Marmolines are a bit like a cross between a marmot, a squirrel, and a raccoon – furry, cute when they are asleep, and thoroughly nasty marsupials that will destroy anything not made of concrete and steel, or so it seems. There is a shield around the army camp that is supposed to keep them, and larger creatures, out.
Kor and Tomás both made those gestures that she’d learned translated, “We really do not want to speak about this matter so we will pretend it has not been mentioned so that it will go away.” Her father did something similar, and Rigi added it to her list of multi-species-applicable indicators of male-ness. Rigi tipped her head back, resting it on the chair, and studied the interior ceiling of the shelter tent. The hanging lamp cast shadows in the corners and she wondered if she ought to check for webs and dust the next day. One of the shadows moved. Rigi focused on it. It moved again, and she caught a glimpse of eye shine. “Dear, Makana, I hesitate to say anything for fear of interrupting an otherwise lovely evening, but it appears that a marmoline or something similar has gotten in. There in the corner of the ceiling, above the wash-stand and water tap.” She stood and eased out of the way. “I believe I will step outside for some fresh air. Come Martinus.”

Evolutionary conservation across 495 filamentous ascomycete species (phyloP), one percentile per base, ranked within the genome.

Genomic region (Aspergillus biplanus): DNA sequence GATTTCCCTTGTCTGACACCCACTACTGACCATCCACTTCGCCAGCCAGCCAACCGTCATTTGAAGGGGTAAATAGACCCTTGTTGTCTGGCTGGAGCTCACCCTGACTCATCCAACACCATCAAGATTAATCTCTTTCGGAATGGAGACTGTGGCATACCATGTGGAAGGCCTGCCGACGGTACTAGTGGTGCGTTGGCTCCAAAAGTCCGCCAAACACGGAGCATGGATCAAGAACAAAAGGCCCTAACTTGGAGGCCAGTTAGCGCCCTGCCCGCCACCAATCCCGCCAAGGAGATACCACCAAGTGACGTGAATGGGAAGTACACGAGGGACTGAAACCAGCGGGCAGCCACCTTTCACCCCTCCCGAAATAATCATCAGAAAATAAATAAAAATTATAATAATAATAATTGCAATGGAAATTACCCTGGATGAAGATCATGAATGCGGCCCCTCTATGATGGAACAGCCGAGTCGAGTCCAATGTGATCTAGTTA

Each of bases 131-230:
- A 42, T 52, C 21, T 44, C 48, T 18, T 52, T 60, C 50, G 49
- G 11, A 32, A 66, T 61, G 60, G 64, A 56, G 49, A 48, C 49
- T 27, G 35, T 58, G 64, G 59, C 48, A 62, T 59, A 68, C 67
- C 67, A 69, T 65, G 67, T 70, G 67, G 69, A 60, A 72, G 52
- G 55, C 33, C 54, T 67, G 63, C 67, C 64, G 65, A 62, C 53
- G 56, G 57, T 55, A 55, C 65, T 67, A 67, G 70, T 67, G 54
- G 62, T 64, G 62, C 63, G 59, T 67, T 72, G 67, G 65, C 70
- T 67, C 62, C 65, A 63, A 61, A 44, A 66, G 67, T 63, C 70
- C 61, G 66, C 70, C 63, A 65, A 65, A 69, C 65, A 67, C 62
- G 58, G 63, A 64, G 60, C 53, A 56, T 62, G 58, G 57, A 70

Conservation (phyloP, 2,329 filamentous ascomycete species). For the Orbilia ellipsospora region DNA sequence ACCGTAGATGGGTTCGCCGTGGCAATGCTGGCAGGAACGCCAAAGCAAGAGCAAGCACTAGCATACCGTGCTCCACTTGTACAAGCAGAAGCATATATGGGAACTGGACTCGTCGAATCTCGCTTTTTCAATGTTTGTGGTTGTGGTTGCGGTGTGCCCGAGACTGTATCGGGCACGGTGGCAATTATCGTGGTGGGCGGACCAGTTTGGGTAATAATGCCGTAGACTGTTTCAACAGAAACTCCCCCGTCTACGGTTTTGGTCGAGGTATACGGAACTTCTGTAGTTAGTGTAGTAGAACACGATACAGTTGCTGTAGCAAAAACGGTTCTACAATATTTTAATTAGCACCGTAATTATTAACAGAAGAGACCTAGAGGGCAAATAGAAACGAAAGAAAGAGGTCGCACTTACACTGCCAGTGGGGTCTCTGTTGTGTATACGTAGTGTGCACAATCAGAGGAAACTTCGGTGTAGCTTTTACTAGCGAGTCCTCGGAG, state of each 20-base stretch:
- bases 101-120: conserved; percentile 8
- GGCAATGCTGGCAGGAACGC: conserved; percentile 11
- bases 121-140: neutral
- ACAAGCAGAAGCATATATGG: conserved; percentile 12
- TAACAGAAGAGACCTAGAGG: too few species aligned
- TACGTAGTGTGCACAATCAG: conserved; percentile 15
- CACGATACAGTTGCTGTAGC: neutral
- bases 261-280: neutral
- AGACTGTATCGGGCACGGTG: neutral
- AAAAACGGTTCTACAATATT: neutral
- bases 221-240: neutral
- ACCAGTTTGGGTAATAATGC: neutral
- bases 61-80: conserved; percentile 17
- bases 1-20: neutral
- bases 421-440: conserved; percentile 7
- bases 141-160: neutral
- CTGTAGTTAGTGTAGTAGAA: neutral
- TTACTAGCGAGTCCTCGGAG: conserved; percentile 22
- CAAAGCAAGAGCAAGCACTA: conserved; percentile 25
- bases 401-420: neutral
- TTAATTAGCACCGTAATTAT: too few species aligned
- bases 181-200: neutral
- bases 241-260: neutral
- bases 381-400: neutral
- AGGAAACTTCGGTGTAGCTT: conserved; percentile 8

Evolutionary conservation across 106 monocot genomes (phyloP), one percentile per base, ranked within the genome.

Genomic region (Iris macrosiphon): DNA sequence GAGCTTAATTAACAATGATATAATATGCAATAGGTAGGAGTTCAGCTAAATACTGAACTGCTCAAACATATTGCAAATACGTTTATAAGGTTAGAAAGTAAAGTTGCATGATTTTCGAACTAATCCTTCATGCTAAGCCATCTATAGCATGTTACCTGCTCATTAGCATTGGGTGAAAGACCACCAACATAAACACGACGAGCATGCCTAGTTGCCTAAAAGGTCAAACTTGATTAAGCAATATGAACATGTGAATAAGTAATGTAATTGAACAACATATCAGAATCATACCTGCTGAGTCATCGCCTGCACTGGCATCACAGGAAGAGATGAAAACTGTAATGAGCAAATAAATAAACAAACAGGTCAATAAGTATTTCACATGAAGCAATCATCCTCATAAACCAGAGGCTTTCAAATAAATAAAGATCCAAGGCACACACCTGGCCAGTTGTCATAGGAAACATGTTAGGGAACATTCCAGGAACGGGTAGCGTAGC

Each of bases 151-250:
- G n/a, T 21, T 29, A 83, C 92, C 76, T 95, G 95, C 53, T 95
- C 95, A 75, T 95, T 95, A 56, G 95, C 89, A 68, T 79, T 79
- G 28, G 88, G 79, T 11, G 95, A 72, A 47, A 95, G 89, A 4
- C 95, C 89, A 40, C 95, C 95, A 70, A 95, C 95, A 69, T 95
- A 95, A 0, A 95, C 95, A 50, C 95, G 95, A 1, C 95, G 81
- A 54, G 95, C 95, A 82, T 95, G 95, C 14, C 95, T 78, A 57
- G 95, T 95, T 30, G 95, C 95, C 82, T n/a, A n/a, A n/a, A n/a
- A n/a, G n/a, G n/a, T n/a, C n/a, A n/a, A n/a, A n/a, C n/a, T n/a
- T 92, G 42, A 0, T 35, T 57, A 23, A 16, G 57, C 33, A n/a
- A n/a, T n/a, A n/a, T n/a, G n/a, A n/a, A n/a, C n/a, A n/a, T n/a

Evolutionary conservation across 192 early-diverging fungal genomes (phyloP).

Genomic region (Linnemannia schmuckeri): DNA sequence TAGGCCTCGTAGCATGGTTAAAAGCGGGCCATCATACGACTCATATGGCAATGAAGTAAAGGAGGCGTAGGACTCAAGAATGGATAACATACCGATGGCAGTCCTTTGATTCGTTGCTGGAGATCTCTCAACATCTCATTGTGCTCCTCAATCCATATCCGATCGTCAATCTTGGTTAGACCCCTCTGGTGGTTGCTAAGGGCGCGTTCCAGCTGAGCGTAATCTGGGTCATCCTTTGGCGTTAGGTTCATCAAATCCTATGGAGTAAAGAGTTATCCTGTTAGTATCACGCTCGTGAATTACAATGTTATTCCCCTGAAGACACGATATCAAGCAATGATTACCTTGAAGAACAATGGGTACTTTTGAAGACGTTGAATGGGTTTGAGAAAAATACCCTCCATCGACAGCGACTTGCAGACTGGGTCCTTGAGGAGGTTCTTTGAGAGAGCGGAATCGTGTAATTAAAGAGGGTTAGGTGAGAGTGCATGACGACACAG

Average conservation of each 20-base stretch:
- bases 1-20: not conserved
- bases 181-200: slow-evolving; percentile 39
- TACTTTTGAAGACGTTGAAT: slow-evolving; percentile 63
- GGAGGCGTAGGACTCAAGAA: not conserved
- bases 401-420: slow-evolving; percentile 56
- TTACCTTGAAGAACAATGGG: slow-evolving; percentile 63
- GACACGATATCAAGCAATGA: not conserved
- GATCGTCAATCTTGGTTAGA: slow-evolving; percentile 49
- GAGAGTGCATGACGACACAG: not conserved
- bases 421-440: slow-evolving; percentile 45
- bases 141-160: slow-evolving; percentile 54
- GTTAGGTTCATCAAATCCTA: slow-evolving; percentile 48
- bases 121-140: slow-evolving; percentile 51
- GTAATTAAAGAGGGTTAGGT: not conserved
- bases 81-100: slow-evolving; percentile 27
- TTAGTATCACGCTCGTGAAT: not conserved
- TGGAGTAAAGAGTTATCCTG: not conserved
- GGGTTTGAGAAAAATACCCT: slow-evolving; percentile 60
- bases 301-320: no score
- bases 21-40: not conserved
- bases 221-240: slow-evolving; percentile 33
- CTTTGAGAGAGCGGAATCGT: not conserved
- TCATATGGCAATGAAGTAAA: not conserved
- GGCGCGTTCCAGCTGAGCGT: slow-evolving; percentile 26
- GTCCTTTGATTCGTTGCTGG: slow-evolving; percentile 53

Kor joined her for a moment before going to his own quarters. After losing most of one finger to a marmoline, he preferred to shoot them, something Rigi had asked that he not do inside the house. He did not believe in using the low-power stun setting, and she’d had to tidy up after a blast-splattered tumble-gnaw once already. She bowed and he departed, disappearing into the darkness, his black fur blending into the chilly night. Rigi heard swearing in Staré, Tomás said a few words she vaguely recognized because Uncle Eb had used them once, something fell over with a loud clatter, and then something squalled. Another louder clatter followed, and three thumps.
Shrieeeeeek! Krack. “The marmoline has been dispatched, dear,” Tomás called. Makana came out the door holding the remains of something the size of Martinus’s head. He had a firm grip on it just below the neck, and the thing’s head faced one-hundred-eighty degrees from the front. His ears remained back and he’d bared his large front teeth. Makana ear-bowed and took the carcass out to dispose of it. Tomás appeared. “The body is too small to be worth skinning or eating.”
She kissed him on the cheek. “Thank you, dear.”
“Andat distracted it, I cornered it, and Makana managed to grab it by the neck, then twist the head and snap the neck.” He ran his hand over very short-clipped black hair. “I believe your chair can be mended.”
Later that night, snuggled in her husband’s arms, Rigi mused sleepily that true love was killing marmolines without breaking anything irreplaceable or hard to repair. Or shooting a hole in the house.
(C) 2017 Alma T. C. Boykin. All Rights Reserved.